In the past few years, journalists have noted an increased climate of intimidation for media workers who regularly face harassment and physical attacks for their independent reporting. While there were no reports of attacks on individuals for their online activities during the coverage period, online journalists were frequently targeted for harassment and intimidation in 2013 and early 2014. Between June and September 2013, the government targeted individuals suspected of writing anonymously for the critical online news outlets, Zambian Watchdog and Zambia Reports, including Thomas Zyambo, Clayson Hamasaka, and Wilson Pondamali who were all harassed and subsequently arrested. Zyambo was reportedly threatened and physically assaulted by President Sata’s son for unknown reasons in March 2014. Pondamali was attacked in April 2014 at a public event, allegedly by government “thugs” who took off with his digital equipment.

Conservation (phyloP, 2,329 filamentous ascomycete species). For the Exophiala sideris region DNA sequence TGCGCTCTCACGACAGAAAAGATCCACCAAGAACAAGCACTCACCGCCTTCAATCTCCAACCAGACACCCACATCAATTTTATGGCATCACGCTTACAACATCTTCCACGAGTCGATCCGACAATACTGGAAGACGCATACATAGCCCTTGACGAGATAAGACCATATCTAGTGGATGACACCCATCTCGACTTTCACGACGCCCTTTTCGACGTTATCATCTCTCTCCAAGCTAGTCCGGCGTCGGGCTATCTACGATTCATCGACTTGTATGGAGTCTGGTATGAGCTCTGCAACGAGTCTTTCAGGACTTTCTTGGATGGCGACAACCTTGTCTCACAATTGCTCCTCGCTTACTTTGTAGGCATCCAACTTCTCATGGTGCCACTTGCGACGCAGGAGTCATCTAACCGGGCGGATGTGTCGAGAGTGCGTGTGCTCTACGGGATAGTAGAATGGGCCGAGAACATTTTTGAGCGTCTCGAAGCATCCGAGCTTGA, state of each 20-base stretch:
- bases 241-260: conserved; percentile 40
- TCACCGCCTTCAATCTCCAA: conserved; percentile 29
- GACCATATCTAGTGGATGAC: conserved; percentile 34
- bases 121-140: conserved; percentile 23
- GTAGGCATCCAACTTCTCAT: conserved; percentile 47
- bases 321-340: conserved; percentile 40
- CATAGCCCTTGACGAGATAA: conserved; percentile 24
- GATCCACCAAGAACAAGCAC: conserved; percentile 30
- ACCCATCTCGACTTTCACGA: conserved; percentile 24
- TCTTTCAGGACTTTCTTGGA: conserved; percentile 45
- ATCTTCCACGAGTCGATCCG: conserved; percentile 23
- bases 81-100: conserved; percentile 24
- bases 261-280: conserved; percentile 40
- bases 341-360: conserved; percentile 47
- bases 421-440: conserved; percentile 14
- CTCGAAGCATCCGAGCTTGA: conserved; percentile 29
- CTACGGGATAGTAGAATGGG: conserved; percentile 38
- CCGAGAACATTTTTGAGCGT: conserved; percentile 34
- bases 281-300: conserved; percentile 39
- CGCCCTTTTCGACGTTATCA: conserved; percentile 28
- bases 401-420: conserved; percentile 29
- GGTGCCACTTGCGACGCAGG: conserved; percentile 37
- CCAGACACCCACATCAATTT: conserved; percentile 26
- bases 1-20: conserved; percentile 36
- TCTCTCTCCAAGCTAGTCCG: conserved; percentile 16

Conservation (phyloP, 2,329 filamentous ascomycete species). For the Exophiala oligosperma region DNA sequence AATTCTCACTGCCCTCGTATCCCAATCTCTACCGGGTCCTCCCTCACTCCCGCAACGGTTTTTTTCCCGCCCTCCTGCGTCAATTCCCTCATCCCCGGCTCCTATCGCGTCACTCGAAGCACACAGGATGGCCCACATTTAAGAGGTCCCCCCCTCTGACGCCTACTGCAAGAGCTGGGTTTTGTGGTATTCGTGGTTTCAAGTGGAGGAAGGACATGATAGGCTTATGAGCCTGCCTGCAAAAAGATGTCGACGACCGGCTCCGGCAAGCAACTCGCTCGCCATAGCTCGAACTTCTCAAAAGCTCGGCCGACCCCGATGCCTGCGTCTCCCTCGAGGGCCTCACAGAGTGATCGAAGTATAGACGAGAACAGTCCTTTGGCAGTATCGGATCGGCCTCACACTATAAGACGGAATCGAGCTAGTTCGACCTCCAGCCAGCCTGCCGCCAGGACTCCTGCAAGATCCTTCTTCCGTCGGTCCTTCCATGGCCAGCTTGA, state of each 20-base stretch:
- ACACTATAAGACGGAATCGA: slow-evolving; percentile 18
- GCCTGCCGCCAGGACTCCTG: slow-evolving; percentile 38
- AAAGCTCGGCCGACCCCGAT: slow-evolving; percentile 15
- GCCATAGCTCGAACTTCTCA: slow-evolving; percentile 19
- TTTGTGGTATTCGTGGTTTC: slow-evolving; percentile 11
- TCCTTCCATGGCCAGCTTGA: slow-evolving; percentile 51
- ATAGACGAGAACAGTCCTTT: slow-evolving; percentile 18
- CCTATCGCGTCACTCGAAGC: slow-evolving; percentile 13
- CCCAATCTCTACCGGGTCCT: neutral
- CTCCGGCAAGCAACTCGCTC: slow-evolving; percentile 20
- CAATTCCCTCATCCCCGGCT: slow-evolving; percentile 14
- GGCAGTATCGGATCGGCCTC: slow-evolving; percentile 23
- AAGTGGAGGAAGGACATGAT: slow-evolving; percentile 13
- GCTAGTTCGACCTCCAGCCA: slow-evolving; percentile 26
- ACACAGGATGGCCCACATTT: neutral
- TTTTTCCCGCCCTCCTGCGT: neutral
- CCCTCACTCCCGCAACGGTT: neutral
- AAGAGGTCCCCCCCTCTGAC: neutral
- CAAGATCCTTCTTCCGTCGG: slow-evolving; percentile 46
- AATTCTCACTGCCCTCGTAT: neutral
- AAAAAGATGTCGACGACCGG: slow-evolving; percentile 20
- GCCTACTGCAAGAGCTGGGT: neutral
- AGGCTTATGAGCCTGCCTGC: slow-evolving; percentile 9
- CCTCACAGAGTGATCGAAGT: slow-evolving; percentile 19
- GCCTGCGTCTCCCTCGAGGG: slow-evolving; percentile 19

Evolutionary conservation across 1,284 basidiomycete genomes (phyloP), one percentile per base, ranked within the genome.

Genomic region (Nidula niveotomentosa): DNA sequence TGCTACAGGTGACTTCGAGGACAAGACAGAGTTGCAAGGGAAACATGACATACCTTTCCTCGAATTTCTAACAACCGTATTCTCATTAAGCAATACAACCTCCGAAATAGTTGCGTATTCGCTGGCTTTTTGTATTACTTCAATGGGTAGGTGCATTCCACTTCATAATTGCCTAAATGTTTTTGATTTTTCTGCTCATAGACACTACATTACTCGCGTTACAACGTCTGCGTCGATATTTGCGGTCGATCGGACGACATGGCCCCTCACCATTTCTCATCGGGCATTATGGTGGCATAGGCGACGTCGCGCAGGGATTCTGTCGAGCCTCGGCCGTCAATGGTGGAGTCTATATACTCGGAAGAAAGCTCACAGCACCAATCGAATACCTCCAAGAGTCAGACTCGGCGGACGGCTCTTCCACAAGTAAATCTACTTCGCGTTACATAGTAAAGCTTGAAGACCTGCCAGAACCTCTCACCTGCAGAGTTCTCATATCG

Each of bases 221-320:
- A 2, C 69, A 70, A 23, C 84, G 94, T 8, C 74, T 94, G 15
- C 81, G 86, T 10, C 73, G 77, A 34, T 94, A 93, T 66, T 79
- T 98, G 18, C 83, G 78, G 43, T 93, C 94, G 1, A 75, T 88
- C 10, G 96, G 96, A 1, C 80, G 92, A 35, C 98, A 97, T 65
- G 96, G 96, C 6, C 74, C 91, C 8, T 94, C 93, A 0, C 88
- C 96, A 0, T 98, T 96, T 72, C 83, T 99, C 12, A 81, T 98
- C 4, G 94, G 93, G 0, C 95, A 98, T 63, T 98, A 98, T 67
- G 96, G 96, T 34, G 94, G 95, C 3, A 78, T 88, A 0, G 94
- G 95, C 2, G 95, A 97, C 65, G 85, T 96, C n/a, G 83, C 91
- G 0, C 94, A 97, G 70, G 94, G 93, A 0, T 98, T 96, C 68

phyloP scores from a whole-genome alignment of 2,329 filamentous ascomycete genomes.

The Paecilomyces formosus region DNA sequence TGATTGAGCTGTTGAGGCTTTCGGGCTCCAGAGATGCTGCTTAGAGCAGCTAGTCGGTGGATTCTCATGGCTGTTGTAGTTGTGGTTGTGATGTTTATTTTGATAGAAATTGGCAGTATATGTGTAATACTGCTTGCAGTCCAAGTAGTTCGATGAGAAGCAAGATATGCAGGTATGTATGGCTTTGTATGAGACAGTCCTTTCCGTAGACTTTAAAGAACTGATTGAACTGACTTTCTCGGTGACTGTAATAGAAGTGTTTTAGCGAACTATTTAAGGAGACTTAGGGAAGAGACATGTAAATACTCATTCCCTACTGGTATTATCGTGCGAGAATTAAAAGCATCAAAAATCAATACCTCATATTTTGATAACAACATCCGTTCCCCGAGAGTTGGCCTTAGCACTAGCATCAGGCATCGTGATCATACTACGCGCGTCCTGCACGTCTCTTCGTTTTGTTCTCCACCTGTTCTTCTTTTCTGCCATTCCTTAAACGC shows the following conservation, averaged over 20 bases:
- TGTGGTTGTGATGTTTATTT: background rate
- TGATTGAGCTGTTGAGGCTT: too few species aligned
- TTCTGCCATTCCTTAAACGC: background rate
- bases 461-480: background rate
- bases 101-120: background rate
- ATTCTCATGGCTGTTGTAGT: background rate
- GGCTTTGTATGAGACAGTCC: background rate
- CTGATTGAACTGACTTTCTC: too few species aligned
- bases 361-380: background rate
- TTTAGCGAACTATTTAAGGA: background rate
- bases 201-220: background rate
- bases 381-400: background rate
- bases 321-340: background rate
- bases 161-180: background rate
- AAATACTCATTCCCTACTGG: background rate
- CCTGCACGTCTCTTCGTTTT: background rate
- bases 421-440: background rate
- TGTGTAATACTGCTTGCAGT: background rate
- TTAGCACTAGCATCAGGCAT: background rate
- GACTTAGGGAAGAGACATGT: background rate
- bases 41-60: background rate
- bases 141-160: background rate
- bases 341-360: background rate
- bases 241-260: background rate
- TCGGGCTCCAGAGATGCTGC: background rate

Government-sponsored technical attacks against opposition activists, ordinary users, or online journalists are not common in Zambia and were not reported during the coverage period. The last reported technical attack occurred in April 2014 when the website of the Media Institute for Southern Africa (MISA) was hacked alongside a number of government websites by hackers from the Middle East. Zambian Watchdog was last attacked with a DDoS attach in May 2012 that brought the site down for about eight hours.
 According to the ITU, the gateway to the international internet in Zambia is fully liberalized and competitive. See, International Telecommunication Union, “Zambia Profile (Latest data available: 2013),” ICT-Eye, accessed February 11 2015, http://bit.ly/1NEnLHk.